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A stroke happens when an artery in the brain gets blocked or bursts. When it damages parts of the brain that control movement, a stroke can lead to trouble with walking or speaking.
The brain is also the seat of our emotions, so a stroke can also change our ability to control our feelings. Depression is about twice as common among survivors of stroke as it is in the general population.
In addition to harming the brain directly, a stroke can change our lives in other ways. Losing the ability to speak clearly enough to be understood or enjoy our hobbies can also contribute to depression.
It is normal to feel sad after a stroke, but when it continues for weeks and interferes with your recovery, it becomes clinical depression. (To read about recovery from stroke more generally, check out our post on the topic.)
May is the national awareness month for both mental health and stroke. These tips about living a healthy emotional life after stroke can help you or a loved one recover in body, mind and spirit.
Why Are You Depressed After a Stroke?
Because it deprives brain cells of the oxygen they need to survive, a stroke damages the brain and kills brain cells. The longer the brain is deprived of oxygen, the more parts of the brain that are permanently gone. This is why noticing the signs of stroke and prompt treatment are so important.
Sometimes, a stroke can damage the parts of the brain that regulate your emotions, which can make you more at risk of depression. Depression can hinder your ability to recover physically after a stroke. Rehabilitation can be difficult and painful, and adding depression on top can interfere with recovery time.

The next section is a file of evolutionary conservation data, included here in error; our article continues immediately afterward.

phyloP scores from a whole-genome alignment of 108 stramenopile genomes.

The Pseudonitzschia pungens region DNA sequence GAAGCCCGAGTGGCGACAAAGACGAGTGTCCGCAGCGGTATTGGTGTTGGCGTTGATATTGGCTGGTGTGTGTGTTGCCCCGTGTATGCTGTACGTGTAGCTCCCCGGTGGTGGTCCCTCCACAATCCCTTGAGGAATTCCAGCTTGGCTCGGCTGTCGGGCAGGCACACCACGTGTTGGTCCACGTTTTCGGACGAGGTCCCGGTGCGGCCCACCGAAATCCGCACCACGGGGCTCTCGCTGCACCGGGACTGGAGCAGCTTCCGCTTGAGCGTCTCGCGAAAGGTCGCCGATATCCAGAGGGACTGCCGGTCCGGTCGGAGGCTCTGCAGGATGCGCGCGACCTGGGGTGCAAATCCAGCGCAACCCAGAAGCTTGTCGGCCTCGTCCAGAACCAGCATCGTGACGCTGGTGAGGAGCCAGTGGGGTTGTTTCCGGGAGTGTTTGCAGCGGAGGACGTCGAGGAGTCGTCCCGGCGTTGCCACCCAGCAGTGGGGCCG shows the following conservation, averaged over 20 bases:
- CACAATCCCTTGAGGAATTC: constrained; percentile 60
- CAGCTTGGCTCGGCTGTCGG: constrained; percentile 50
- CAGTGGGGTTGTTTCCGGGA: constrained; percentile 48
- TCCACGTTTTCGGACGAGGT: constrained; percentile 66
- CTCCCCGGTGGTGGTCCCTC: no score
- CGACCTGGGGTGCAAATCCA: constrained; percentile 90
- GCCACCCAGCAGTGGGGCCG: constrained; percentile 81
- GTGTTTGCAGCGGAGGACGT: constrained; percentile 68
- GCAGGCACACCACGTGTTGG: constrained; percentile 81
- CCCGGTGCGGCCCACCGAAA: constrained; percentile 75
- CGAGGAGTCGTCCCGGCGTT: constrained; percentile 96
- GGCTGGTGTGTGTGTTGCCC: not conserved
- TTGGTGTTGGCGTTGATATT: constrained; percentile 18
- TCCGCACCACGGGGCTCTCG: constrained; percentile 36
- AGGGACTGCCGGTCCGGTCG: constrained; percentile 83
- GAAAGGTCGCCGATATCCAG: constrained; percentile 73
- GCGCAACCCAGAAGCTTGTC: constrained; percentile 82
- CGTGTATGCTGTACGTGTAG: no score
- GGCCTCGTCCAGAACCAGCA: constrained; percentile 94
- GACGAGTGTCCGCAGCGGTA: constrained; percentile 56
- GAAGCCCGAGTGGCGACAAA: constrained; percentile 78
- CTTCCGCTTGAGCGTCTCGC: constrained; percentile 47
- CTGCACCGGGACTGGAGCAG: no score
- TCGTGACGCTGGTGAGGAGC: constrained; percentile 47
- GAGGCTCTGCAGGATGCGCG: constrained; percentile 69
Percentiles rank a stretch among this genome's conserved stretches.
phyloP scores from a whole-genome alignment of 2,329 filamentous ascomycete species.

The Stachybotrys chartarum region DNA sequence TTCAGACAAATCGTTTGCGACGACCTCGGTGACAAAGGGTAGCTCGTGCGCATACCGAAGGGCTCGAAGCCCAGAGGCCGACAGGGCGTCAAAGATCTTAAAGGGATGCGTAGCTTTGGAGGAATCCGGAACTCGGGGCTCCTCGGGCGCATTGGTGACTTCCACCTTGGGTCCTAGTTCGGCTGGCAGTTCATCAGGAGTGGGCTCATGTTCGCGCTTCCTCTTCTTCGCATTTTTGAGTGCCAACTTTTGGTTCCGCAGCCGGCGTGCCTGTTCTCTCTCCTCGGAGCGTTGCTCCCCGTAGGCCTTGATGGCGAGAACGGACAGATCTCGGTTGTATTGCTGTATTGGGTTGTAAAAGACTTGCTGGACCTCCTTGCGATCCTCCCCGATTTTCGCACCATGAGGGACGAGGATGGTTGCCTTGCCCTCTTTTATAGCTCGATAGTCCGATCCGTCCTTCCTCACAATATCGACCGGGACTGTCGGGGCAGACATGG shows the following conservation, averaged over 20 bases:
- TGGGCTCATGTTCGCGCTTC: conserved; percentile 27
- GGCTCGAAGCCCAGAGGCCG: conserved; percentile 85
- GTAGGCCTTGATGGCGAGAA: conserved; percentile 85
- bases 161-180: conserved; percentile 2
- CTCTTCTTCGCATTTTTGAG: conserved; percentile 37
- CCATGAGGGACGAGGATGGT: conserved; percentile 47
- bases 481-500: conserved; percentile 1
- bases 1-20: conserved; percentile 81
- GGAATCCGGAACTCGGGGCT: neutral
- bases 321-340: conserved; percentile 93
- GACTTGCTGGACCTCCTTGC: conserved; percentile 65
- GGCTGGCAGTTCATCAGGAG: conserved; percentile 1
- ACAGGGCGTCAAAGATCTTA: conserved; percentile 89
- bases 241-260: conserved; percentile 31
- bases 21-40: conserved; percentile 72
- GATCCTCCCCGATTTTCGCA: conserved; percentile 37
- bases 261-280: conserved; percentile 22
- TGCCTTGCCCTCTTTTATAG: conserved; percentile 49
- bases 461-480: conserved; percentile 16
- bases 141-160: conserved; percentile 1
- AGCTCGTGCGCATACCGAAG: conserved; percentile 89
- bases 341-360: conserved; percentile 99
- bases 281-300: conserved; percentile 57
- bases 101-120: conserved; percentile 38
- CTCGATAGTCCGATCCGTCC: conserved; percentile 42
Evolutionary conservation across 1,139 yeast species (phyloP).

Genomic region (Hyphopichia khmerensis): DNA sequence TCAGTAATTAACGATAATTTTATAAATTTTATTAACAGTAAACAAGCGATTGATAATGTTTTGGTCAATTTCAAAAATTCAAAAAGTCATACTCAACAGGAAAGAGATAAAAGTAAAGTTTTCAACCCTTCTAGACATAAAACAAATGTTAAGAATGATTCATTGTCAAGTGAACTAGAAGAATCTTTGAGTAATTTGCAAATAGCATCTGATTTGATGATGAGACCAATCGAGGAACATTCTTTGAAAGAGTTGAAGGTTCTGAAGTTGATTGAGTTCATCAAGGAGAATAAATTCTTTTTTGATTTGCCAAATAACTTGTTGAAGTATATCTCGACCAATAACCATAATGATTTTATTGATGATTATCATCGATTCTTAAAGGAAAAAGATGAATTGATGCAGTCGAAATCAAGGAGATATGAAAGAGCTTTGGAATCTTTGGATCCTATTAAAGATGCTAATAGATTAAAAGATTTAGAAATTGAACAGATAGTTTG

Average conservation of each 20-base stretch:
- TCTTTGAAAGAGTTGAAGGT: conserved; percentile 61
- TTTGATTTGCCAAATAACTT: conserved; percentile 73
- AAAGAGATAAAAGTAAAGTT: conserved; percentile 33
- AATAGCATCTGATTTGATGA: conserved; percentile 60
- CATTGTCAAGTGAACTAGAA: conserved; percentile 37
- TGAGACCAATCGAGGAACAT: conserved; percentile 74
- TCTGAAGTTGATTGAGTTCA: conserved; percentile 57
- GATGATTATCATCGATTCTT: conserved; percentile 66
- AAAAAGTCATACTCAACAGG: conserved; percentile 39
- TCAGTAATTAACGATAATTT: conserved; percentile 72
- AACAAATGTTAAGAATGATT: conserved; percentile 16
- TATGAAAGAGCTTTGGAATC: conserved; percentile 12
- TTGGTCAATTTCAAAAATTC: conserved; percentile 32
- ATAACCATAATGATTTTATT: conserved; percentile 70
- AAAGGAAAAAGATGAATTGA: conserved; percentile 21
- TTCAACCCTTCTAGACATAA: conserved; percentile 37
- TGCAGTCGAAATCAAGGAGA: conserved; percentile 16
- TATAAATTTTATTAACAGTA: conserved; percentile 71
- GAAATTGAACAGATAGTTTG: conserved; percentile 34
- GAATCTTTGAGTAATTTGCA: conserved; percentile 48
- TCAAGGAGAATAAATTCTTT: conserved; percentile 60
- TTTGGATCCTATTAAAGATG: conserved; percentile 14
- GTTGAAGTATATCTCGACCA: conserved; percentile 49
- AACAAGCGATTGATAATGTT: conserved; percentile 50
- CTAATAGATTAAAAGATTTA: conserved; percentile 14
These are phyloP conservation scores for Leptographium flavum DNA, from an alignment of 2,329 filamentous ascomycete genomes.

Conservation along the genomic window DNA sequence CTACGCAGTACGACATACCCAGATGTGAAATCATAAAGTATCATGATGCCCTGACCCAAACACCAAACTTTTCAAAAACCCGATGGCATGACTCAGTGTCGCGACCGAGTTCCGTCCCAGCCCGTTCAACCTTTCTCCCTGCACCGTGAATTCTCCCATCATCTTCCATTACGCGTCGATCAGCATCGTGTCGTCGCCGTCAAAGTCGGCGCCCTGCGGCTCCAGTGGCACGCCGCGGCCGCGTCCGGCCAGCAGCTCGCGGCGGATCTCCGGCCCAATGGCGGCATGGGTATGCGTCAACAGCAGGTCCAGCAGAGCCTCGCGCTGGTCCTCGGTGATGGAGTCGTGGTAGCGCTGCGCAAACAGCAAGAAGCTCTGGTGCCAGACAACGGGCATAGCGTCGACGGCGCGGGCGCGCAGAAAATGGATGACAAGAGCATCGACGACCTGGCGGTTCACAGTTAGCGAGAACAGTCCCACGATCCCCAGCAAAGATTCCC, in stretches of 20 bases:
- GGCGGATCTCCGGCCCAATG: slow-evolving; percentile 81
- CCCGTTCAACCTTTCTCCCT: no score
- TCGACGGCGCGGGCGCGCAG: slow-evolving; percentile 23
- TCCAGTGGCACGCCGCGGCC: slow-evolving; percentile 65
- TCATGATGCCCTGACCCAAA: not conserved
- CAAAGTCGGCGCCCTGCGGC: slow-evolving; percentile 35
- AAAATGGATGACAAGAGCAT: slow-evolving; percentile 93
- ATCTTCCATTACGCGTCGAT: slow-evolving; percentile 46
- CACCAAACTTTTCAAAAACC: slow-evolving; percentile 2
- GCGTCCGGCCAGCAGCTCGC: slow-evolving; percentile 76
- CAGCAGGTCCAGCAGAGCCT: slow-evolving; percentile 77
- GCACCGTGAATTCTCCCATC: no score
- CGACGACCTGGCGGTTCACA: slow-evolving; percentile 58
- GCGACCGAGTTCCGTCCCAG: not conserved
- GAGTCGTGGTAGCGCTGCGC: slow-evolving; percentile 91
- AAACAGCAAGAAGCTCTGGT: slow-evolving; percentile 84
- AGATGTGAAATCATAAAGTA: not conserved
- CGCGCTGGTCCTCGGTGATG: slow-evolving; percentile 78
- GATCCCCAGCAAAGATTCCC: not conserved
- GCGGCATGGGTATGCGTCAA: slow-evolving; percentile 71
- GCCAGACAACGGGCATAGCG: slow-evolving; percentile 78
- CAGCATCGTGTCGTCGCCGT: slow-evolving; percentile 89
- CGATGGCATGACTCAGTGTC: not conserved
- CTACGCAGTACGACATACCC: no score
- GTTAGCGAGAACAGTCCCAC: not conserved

Studies have found stroke survivors with depression are less likely to have a full recovery and have a higher risk of dying.
Though depression can make you feel hopeless, you and your doctor can take steps to feel like yourself again.
What Can You Do About Depression?
Just as physical rehabilitation can help us move again, mental health treatment can help us reclaim our joy.
In addition to counseling and medication, AdventHealth offers occupational therapy to help a stroke survivor regain their independence in daily life. Being able to eat, walk and live a normal life by yourself can be mood-boosting.
Similarly, speech therapy can help you regain the ability to speak, write and express yourself in other ways.
Finally, while a stroke changes lives, you can still take control. Here are five suggestions the American Heart Association has for stroke patients and their caregivers to combat depression:
- Take Care of Yourself: If you’re taking care of someone who had a stroke, you may be at risk for depression, too. Getting enough sleep, eating right and exercising can go a long way.
- Stay Active and Social: Depression and physical limitations can create barriers to enjoying time with friends and family. But remaining active and social can improve your mood and fight depression.
- Acknowledge the Loss: It’s possible to balance a positive attitude with accepting what’s been lost. Grief and sadness are natural parts of recovery that ought to be recognized.
- Take Breaks: Caregivers often struggle with this, but breaks can relieve stress, preserve health and help their loved one.
- Identify What’s Under Your Control: Much is beyond the control of a stroke patient. But reminding ourselves and our loved ones that we still make choices that matter in our own lives can keep us optimistic.
The AdventHealth Neuroscience Institute believes caring for its patients’ emotional well-being is a vital element of whole-person health. To learn more, visit our website.